Wednesday, 15 March 2017

Spiritual Kindness

Years ago, a student wrote to his professor of Theology, Dr Sir Edmund Blunden, at Oxford, ' What's spirituality?' The taciturn professor replied back, ' When you talk less about it and do more to humanity, that's spirituality.' Professor Blunden was right. We are all too engrossed in talking about spirituality without knowing even an iota of what's it all about. When saint Eknath of Maharashtra gave away the holy water from Ganga to a thirsty donkey, that was an act of spirituality. When Tukaram chased the dog requesting it to stop and take the ghee to eat with, that's spirituality. We all meditate, go to temples and shrines and call ourselves spiritual. This is not spirituality. First of all, to be spiritual you need no divine connexion or platform. Kahlil Gibran narrated a true story in his Arabic autobiography Al-Sarguzisht. Gibran was 7-year-old. He was living near a town in Lebanon. On a hot summer day, he heard a sound outside his house. He saw a young man was being led for public beheading. In those days, the condemned prisoners used to be paraded before execution.
The condemned man saw a butterfly on the path. He bent and picked up the butterfly and very softly placed it on a stone slab slightly off the road. The sight left an indelible impression on the very young Gibran. He wrote, ' Knowing that soon he would be executed in public and his head would roll in the dust, yet that man had the overflowing compassion to lift a seemingly insignificant butterfly from the path and place it where it didn't get trampled.' Gibran cried and called it the most poignant sight of spirituality he had ever seen.' Most of us are religious and spiritual, but we remain unperturbed by the sufferings of not only the human beings but of every creature. We're impervious to the pains and sufferings of others. Fariduddin Attar, the master of Jalaluddin Rumi, once saved two wounded piglets.
 When someone said that even touching a pig was haraam (forbidden) in Islam, Attar said, 'Excommunicate me from Islam. Because I know what I did have nothing to do with my scriptural faith. I can again and again save the same piglets and for that I'm ready to face Allah's wrath. To me, a simple act of kindness is the greatest step of spirituality and humanity.' St. Augustine would look for poor, hungry and homeless people and only after feeding them, would he break his fast in the Lent, Christian month of fasting and penance. For the devout Augustine, it was the ultimate gesture of spirituality. This is comparable to the Indian sage and mystic Ramkrishna Parmhans' 'Naro Narayanam Asti' (Man is the living god). Isn't it the most practical manifestation of spirituality? The sooner we understand this, the better will it be for the entire mankind.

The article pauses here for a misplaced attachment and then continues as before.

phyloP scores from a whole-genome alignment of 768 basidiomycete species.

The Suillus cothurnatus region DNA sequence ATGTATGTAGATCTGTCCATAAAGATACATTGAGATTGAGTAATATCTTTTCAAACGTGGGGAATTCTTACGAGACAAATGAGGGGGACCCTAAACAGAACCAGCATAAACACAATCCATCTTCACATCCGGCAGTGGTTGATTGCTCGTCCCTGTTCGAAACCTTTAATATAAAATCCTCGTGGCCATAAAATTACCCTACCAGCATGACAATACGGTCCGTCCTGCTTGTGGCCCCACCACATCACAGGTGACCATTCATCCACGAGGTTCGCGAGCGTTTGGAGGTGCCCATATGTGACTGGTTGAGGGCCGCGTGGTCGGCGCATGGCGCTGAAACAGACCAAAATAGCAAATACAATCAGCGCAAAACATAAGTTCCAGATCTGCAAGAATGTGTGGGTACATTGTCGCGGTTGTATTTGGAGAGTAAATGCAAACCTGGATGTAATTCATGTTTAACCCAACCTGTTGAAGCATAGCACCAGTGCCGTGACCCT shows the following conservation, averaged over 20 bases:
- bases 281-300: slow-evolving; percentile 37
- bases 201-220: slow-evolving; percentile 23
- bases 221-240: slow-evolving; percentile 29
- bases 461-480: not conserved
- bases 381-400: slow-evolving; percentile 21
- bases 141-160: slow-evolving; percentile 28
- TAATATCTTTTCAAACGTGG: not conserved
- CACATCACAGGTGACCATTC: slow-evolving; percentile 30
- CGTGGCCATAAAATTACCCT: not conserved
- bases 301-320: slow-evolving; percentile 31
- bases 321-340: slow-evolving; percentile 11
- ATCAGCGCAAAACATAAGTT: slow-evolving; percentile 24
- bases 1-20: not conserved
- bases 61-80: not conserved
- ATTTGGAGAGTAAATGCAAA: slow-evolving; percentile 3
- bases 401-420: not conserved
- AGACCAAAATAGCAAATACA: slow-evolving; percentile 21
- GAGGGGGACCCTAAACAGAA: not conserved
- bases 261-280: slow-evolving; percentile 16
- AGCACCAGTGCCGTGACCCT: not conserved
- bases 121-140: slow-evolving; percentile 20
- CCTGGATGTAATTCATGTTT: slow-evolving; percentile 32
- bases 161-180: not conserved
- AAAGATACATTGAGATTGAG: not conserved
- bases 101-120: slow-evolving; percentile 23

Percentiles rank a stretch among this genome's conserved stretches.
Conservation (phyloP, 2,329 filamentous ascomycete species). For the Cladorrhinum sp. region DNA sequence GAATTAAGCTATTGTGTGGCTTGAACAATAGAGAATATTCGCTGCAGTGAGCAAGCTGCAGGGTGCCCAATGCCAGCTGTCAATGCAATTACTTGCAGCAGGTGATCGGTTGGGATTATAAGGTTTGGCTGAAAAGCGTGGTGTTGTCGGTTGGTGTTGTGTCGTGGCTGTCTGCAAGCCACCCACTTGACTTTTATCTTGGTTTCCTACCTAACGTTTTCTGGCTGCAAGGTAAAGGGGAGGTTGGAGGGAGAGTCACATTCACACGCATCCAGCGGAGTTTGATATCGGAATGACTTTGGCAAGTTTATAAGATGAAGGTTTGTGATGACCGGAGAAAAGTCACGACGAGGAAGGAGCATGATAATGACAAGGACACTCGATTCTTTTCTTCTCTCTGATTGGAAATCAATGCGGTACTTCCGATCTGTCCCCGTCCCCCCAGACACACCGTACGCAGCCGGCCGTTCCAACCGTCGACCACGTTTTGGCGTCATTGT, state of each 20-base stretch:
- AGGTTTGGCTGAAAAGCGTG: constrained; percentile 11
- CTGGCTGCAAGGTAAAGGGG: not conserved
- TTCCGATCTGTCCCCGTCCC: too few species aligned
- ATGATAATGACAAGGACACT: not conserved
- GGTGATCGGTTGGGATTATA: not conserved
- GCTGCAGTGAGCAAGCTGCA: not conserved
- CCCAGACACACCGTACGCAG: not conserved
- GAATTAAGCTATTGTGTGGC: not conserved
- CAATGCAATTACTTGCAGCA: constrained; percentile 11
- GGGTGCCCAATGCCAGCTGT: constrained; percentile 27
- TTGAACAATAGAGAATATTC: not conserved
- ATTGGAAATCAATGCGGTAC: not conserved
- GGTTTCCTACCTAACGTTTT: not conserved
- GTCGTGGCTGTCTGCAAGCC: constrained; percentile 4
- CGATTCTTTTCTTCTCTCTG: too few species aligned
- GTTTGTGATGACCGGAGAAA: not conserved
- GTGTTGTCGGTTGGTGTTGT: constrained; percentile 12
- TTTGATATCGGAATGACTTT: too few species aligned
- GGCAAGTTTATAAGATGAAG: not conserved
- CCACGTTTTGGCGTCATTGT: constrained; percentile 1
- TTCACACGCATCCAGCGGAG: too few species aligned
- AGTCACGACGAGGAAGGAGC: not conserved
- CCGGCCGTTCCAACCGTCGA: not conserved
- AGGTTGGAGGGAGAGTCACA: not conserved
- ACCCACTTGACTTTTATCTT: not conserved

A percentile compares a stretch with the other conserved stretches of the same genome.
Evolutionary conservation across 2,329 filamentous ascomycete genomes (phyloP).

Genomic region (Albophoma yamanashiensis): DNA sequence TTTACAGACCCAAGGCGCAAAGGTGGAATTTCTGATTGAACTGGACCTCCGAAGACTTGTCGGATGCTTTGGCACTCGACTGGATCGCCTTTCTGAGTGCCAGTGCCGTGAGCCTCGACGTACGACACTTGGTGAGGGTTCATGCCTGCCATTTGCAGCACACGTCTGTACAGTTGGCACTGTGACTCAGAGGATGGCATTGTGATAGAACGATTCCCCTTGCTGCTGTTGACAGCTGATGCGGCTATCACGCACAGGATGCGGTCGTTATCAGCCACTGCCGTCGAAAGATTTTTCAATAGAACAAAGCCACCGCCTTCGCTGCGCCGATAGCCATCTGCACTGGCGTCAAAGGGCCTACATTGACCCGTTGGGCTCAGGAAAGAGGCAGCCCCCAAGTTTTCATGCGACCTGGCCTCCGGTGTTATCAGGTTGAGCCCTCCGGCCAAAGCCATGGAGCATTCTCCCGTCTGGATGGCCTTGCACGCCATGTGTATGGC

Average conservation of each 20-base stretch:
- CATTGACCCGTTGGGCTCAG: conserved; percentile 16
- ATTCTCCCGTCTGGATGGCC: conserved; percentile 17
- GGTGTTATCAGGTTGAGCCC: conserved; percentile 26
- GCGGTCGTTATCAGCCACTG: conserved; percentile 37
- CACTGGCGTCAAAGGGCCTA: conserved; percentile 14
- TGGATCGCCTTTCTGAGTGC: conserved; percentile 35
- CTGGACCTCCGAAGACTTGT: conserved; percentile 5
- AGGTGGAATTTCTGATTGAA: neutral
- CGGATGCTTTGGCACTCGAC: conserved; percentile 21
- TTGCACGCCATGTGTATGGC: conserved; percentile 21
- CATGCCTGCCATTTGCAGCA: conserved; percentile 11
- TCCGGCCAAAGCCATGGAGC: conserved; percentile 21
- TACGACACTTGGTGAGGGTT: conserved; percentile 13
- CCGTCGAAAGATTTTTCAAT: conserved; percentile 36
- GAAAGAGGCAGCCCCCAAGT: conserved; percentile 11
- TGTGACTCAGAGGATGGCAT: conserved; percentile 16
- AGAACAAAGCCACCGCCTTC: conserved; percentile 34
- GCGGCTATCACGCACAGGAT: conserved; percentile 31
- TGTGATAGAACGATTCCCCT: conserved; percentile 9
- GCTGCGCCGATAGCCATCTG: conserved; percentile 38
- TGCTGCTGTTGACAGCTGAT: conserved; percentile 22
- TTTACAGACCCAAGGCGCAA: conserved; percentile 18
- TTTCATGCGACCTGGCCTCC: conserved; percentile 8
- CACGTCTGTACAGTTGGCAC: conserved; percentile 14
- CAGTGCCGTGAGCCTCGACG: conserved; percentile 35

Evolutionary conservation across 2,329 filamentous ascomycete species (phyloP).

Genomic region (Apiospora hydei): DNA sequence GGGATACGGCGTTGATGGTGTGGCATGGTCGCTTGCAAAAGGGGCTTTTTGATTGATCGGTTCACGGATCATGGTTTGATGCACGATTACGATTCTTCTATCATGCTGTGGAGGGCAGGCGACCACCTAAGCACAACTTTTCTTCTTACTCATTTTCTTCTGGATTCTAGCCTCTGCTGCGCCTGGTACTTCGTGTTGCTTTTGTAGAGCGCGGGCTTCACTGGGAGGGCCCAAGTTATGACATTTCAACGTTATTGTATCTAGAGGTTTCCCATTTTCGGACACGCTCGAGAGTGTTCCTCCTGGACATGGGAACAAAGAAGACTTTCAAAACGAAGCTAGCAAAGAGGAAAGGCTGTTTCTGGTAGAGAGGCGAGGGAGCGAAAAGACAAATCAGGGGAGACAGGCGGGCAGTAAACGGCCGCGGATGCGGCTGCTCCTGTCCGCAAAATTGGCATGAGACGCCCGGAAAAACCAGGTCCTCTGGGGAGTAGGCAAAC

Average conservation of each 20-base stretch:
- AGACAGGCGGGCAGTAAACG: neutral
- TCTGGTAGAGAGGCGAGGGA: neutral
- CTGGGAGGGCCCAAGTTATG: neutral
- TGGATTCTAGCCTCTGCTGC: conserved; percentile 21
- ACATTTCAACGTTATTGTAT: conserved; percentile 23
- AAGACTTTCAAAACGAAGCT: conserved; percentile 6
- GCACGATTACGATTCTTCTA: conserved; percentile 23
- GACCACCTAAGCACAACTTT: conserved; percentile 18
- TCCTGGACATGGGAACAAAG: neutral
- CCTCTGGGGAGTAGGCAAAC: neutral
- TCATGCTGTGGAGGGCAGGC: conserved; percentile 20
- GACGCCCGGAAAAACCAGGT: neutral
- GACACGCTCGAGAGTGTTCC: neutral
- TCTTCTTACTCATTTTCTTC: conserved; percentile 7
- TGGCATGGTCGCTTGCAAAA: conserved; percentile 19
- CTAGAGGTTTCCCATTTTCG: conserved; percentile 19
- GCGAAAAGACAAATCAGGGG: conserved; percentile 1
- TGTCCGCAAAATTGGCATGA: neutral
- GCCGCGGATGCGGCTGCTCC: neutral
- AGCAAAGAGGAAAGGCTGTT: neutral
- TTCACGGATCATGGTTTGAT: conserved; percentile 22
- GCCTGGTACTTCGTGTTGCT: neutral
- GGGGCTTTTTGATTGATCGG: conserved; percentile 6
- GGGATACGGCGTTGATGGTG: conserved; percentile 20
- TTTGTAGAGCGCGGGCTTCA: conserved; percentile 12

A Spanish professor friend of mine, mailed me an English rendition of Pablo Neruda's very rare sensuous quatrain, which he never sent to any publisher. But the girl he wrote the following quatrain for, gave the brief poem to Madrid University's Spanish department after getting married to a renowned pianist. Her liberal husband wanted the world to know that the great Neruda wrote a sensuous quatrain for his wife when she was 22-year-old and madly in love with the future Nobel laureate. 
                  
                                   ---Sumit Paul



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